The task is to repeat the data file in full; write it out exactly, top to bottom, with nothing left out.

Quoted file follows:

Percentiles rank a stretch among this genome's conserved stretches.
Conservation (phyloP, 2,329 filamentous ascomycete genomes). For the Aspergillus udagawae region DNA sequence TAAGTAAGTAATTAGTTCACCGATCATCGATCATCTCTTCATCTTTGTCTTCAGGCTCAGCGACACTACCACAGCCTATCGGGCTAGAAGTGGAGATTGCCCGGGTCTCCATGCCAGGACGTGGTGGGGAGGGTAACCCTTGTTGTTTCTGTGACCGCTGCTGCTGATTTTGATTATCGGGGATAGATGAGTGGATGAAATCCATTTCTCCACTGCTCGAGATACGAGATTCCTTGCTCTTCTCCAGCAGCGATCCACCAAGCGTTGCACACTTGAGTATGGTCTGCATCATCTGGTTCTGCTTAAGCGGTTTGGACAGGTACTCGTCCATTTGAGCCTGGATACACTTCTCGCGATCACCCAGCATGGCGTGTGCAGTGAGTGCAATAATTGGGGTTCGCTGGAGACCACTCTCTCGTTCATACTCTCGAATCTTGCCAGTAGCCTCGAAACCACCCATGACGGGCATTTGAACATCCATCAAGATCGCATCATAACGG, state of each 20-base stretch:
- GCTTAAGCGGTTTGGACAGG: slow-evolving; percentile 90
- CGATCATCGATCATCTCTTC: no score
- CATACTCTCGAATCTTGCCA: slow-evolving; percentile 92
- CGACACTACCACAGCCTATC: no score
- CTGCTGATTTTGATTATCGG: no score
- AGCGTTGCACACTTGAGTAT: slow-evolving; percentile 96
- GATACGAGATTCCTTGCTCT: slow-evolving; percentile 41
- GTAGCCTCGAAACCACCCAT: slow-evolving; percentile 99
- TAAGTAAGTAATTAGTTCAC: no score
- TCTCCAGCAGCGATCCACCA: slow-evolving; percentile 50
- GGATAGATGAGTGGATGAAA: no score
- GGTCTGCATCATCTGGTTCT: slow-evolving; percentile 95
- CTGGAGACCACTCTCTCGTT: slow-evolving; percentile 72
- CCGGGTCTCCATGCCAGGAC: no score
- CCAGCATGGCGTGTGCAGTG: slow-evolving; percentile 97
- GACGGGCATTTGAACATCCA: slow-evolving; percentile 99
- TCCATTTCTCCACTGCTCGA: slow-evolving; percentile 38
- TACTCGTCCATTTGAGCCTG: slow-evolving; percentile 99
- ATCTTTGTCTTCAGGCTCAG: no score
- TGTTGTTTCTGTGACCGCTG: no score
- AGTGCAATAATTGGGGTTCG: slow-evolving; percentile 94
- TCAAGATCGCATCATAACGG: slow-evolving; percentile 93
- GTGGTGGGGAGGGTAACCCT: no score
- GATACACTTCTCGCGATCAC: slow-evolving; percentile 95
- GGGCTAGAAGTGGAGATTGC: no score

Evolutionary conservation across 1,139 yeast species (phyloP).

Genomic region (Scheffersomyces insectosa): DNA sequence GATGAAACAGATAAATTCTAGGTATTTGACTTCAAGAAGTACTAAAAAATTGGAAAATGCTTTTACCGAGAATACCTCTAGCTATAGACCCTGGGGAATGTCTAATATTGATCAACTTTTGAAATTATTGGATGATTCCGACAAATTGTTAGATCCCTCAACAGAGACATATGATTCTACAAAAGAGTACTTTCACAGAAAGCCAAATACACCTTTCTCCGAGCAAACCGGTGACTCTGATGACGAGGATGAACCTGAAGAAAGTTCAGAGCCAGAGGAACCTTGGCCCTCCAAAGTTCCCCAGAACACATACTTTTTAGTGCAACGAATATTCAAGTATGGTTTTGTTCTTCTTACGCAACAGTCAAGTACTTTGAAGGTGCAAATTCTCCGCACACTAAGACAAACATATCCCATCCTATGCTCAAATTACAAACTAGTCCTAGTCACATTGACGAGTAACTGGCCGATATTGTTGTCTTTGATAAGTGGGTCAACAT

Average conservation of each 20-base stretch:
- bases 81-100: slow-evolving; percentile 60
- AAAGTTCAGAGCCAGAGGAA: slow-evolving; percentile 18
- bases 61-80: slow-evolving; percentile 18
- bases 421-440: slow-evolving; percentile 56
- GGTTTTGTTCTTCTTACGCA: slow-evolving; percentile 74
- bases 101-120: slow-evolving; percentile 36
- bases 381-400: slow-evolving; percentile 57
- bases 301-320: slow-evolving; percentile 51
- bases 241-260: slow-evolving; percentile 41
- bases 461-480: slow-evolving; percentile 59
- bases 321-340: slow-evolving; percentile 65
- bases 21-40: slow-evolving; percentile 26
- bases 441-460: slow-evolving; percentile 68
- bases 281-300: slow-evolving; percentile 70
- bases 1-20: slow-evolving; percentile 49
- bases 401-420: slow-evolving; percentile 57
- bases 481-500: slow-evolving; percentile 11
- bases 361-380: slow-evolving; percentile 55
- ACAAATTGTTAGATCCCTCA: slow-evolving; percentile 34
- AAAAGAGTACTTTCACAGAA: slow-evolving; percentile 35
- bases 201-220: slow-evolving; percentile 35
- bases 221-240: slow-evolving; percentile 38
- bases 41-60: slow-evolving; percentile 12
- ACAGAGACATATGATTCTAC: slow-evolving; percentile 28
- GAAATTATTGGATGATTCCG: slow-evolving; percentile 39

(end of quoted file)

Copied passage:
Percentiles rank a stretch among this genome's conserved stretches.
Conservation (phyloP, 2,329 filamentous ascomycete genomes). For the Aspergillus udagawae region DNA sequence TAAGTAAGTAATTAGTTCACCGATCATCGATCATCTCTTCATCTTTGTCTTCAGGCTCAGCGACACTACCACAGCCTATCGGGCTAGAAGTGGAGATTGCCCGGGTCTCCATGCCAGGACGTGGTGGGGAGGGTAACCCTTGTTGTTTCTGTGACCGCTGCTGCTGATTTTGATTATCGGGGATAGATGAGTGGATGAAATCCATTTCTCCACTGCTCGAGATACGAGATTCCTTGCTCTTCTCCAGCAGCGATCCACCAAGCGTTGCACACTTGAGTATGGTCTGCATCATCTGGTTCTGCTTAAGCGGTTTGGACAGGTACTCGTCCATTTGAGCCTGGATACACTTCTCGCGATCACCCAGCATGGCGTGTGCAGTGAGTGCAATAATTGGGGTTCGCTGGAGACCACTCTCTCGTTCATACTCTCGAATCTTGCCAGTAGCCTCGAAACCACCCATGACGGGCATTTGAACATCCATCAAGATCGCATCATAACGG, state of each 20-base stretch:
- GCTTAAGCGGTTTGGACAGG: slow-evolving; percentile 90
- CGATCATCGATCATCTCTTC: no score
- CATACTCTCGAATCTTGCCA: slow-evolving; percentile 92
- CGACACTACCACAGCCTATC: no score
- CTGCTGATTTTGATTATCGG: no score
- AGCGTTGCACACTTGAGTAT: slow-evolving; percentile 96
- GATACGAGATTCCTTGCTCT: slow-evolving; percentile 41
- GTAGCCTCGAAACCACCCAT: slow-evolving; percentile 99
- TAAGTAAGTAATTAGTTCAC: no score
- TCTCCAGCAGCGATCCACCA: slow-evolving; percentile 50
- GGATAGATGAGTGGATGAAA: no score
- GGTCTGCATCATCTGGTTCT: slow-evolving; percentile 95
- CTGGAGACCACTCTCTCGTT: slow-evolving; percentile 72
- CCGGGTCTCCATGCCAGGAC: no score
- CCAGCATGGCGTGTGCAGTG: slow-evolving; percentile 97
- GACGGGCATTTGAACATCCA: slow-evolving; percentile 99
- TCCATTTCTCCACTGCTCGA: slow-evolving; percentile 38
- TACTCGTCCATTTGAGCCTG: slow-evolving; percentile 99
- ATCTTTGTCTTCAGGCTCAG: no score
- TGTTGTTTCTGTGACCGCTG: no score
- AGTGCAATAATTGGGGTTCG: slow-evolving; percentile 94
- TCAAGATCGCATCATAACGG: slow-evolving; percentile 93
- GTGGTGGGGAGGGTAACCCT: no score
- GATACACTTCTCGCGATCAC: slow-evolving; percentile 95
- GGGCTAGAAGTGGAGATTGC: no score

Evolutionary conservation across 1,139 yeast species (phyloP).

Genomic region (Scheffersomyces insectosa): DNA sequence GATGAAACAGATAAATTCTAGGTATTTGACTTCAAGAAGTACTAAAAAATTGGAAAATGCTTTTACCGAGAATACCTCTAGCTATAGACCCTGGGGAATGTCTAATATTGATCAACTTTTGAAATTATTGGATGATTCCGACAAATTGTTAGATCCCTCAACAGAGACATATGATTCTACAAAAGAGTACTTTCACAGAAAGCCAAATACACCTTTCTCCGAGCAAACCGGTGACTCTGATGACGAGGATGAACCTGAAGAAAGTTCAGAGCCAGAGGAACCTTGGCCCTCCAAAGTTCCCCAGAACACATACTTTTTAGTGCAACGAATATTCAAGTATGGTTTTGTTCTTCTTACGCAACAGTCAAGTACTTTGAAGGTGCAAATTCTCCGCACACTAAGACAAACATATCCCATCCTATGCTCAAATTACAAACTAGTCCTAGTCACATTGACGAGTAACTGGCCGATATTGTTGTCTTTGATAAGTGGGTCAACAT

Average conservation of each 20-base stretch:
- bases 81-100: slow-evolving; percentile 60
- AAAGTTCAGAGCCAGAGGAA: slow-evolving; percentile 18
- bases 61-80: slow-evolving; percentile 18
- bases 421-440: slow-evolving; percentile 56
- GGTTTTGTTCTTCTTACGCA: slow-evolving; percentile 74
- bases 101-120: slow-evolving; percentile 36
- bases 381-400: slow-evolving; percentile 57
- bases 301-320: slow-evolving; percentile 51
- bases 241-260: slow-evolving; percentile 41
- bases 461-480: slow-evolving; percentile 59
- bases 321-340: slow-evolving; percentile 65
- bases 21-40: slow-evolving; percentile 26
- bases 441-460: slow-evolving; percentile 68
- bases 281-300: slow-evolving; percentile 70
- bases 1-20: slow-evolving; percentile 49
- bases 401-420: slow-evolving; percentile 57
- bases 481-500: slow-evolving; percentile 11
- bases 361-380: slow-evolving; percentile 55
- ACAAATTGTTAGATCCCTCA: slow-evolving; percentile 34
- AAAAGAGTACTTTCACAGAA: slow-evolving; percentile 35
- bases 201-220: slow-evolving; percentile 35
- bases 221-240: slow-evolving; percentile 38
- bases 41-60: slow-evolving; percentile 12
- ACAGAGACATATGATTCTAC: slow-evolving; percentile 28
- GAAATTATTGGATGATTCCG: slow-evolving; percentile 39